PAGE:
A proposal years in the making for solar panels on a capped landfill in Albemarle County is finally moving forward.
Maryland-based Community Power Group, the Rivanna Solid Waste Authority and Dominion Energy are proceeding with plans for three solar facilities, each with one megawatt of generation capacity, on land at the Ivy Materials Utilization Center.
The project has been brewing since 2017, but due to timing with Dominion the project was not finalized until now.
Phil McKalips, RSWA’s director of solid waste, said the plan is for Community Power Group to build two of the three facilities soon after approvals are given. The third will be completed later.
“It would be somewhere in the future and not part of this deal right now,” he said. “They just want to get the county approval for all of it at once.”
In June 2017, staff presented a solar development project at the Ivy MUC to the RSWA Board for consideration. In September of that year, the lease was signed with Community Power Group after an RFP process.
McKalips said RSWA will receive $800 per acre per year for the life of the project — currently slated at 20 years, but it could be renewed for longer. It also will help the authority offset some of its maintenance costs, as it will no longer have to mow that portion of the land.
“I’m not saying that’s huge, but it’s something,” he said. “This isn’t a massive moneymaker, we’re not making billions on this by any stretch.”
Dominion has said it plans to add 16,000 megawatts of solar capacity through company-owned projects and power purchase agreements signed with third-party developers in the state as part of the Virginia Clean Economy Act. Community Power Group and Dominion are currently working on a power purchase agreement for two of the facilities.
Community Power Group in February submitted an application for a special-use permit from Albemarle County for the project, which shows the three facilities on about 15 acres of the site on Dick Woods Road.
According to its application, the facilities will not require any onsite staff, and annual maintenance visits will be performed by a team of one or two technicians.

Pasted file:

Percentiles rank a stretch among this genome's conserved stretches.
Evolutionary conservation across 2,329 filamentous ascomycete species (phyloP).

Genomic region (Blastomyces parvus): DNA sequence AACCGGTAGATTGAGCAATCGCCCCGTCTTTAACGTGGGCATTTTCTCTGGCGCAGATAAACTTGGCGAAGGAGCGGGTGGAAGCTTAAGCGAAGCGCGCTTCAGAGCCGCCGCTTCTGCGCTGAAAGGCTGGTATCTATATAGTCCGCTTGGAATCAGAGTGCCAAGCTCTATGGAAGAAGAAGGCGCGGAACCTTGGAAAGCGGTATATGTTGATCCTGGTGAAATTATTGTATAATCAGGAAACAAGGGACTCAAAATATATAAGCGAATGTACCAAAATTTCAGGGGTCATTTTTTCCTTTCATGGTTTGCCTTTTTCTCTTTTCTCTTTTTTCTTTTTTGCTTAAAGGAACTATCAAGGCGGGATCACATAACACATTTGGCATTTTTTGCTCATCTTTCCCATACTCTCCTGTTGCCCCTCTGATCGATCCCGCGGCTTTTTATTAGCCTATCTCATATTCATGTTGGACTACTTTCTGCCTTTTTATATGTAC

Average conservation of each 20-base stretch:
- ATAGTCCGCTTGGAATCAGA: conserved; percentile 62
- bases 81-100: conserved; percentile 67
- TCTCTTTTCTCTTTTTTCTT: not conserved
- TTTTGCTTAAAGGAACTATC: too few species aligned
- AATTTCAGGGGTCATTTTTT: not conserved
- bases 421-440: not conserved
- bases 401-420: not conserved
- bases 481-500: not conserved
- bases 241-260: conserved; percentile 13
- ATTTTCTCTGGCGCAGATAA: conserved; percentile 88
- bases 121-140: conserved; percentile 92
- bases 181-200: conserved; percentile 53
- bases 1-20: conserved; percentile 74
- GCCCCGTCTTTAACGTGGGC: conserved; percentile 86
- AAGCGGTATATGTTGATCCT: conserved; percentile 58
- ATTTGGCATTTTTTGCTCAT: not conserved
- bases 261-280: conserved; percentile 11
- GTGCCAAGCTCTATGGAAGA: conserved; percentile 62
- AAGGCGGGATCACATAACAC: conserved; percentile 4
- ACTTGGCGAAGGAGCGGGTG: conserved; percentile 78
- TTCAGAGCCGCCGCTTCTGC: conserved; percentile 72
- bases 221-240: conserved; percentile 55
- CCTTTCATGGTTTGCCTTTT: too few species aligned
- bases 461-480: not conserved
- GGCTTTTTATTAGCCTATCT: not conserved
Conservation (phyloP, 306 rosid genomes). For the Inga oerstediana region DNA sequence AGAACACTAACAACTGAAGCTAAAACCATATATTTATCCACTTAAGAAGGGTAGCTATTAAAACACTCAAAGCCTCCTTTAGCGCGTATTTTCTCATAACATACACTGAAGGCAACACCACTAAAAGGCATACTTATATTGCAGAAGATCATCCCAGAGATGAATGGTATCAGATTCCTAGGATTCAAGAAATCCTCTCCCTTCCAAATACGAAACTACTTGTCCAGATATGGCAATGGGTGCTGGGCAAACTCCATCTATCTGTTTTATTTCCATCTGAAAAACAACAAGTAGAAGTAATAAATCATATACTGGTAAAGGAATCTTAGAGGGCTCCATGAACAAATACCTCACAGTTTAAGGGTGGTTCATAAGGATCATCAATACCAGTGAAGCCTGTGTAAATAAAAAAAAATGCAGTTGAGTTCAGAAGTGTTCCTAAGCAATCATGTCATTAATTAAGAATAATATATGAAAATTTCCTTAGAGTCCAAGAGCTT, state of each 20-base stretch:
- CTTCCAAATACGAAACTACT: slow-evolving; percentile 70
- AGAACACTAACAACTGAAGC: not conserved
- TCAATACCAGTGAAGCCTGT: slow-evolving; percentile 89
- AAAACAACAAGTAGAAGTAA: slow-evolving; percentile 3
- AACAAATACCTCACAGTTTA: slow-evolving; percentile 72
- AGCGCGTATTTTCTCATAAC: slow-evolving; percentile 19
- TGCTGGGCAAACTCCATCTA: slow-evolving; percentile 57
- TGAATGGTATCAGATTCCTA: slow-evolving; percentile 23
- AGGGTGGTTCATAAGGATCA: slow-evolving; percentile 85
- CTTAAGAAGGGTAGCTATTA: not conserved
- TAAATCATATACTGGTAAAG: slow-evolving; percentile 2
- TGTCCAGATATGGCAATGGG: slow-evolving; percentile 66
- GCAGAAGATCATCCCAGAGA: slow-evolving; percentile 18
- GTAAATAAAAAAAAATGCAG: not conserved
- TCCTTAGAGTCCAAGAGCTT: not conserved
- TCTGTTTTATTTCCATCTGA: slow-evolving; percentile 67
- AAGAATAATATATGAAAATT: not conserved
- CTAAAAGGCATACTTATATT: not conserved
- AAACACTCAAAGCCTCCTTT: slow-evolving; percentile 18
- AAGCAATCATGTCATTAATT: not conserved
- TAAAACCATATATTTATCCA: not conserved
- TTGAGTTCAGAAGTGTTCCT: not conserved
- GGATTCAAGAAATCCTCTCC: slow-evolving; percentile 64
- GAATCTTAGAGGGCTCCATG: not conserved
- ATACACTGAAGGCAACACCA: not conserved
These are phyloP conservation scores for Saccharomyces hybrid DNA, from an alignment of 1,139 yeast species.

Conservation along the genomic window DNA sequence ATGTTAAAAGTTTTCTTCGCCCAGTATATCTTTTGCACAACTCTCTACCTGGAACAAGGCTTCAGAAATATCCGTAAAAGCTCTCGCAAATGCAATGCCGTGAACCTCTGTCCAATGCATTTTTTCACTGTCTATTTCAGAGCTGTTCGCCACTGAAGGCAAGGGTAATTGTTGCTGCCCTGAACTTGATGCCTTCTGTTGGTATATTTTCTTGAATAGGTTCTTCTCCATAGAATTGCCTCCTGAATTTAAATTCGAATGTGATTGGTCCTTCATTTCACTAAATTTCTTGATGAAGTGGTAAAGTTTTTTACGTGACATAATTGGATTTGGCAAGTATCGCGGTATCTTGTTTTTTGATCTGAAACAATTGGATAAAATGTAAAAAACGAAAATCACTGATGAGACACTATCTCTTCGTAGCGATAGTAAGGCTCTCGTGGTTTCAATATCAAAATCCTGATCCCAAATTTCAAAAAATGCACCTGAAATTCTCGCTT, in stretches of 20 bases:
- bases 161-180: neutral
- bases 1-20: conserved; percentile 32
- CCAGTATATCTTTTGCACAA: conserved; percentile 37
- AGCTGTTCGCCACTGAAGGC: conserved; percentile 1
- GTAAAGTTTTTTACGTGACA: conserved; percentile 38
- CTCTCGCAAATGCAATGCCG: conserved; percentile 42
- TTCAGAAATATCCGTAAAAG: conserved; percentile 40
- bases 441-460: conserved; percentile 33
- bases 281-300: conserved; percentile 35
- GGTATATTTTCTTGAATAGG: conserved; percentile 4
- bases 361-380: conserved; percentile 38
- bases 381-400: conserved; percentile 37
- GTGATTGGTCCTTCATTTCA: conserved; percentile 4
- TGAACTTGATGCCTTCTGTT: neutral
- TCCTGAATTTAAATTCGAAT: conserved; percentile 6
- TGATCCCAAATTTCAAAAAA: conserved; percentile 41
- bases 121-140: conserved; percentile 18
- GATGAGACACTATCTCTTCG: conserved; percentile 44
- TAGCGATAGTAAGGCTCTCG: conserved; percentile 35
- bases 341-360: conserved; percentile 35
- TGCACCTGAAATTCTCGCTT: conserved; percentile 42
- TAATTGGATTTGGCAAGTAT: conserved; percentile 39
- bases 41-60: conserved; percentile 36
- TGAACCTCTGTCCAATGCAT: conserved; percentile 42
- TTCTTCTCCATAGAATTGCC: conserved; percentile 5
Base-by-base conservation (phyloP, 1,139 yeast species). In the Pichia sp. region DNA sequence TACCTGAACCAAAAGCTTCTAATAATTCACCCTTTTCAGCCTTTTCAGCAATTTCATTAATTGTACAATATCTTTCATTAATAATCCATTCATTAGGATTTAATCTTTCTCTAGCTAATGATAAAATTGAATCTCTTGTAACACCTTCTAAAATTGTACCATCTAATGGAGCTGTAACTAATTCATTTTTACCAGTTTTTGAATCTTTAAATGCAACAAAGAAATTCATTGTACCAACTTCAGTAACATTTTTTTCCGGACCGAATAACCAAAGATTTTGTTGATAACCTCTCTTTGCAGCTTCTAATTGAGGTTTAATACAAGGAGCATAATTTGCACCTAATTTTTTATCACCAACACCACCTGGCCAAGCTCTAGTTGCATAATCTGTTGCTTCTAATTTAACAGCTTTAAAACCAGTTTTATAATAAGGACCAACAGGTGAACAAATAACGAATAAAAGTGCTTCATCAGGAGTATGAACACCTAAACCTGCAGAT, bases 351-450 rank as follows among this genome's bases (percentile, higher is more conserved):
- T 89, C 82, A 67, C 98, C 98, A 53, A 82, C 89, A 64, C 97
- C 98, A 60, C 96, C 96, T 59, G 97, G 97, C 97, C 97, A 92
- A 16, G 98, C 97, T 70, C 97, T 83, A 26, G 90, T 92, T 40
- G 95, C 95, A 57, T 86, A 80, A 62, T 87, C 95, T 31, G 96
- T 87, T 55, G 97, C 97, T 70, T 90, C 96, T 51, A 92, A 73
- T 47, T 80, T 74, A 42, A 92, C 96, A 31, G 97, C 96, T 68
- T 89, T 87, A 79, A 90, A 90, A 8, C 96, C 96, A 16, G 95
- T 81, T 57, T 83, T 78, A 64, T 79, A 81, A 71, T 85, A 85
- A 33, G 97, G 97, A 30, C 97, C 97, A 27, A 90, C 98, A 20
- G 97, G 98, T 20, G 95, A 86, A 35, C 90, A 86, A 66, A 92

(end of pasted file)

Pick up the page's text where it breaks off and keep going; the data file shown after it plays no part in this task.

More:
McKalips said they’ve heard “quite positive feedback” from neighboring property owners. A viewshed analysis showed that there is the potential to see the proposed facilities from the properties and roadways immediately surrounding the site, but they will not be seen due to existing vegetation.
Community Power Group said it anticipates a very low level of noise outside of the perimeter fence, “no greater than existing noises generated during daily activities at the Rivanna Material Utilization Center.”
“Effort will be taken to locate inverters as close to the interior of the solar array or away from nearby residences as is feasible,” it said in its application. “This will allow the panels themselves to provide shielding and further mitigate equipment noise.”
A letter from the Department of Conservation and Recreation submitted with the application says that natural heritage resources have not been documented within the submitted project boundary, including a 100-foot buffer.
Community Power Group said that because this project is located on a capped landfill, extra care needs to be taken to ensure no ground disturbance in the landfill area.
“Due to this limitation, CPG will not be installing pollinator-friendly ground cover beneath the panels,” it said in its application.
The company will be using a ground-mounted, fully-ballasted solar racking system that does not require any ground penetrations.
If the special-use permit is approved, construction of the project is expected to begin in the spring of 2022, with the facility generating power by late summer or fall of that year.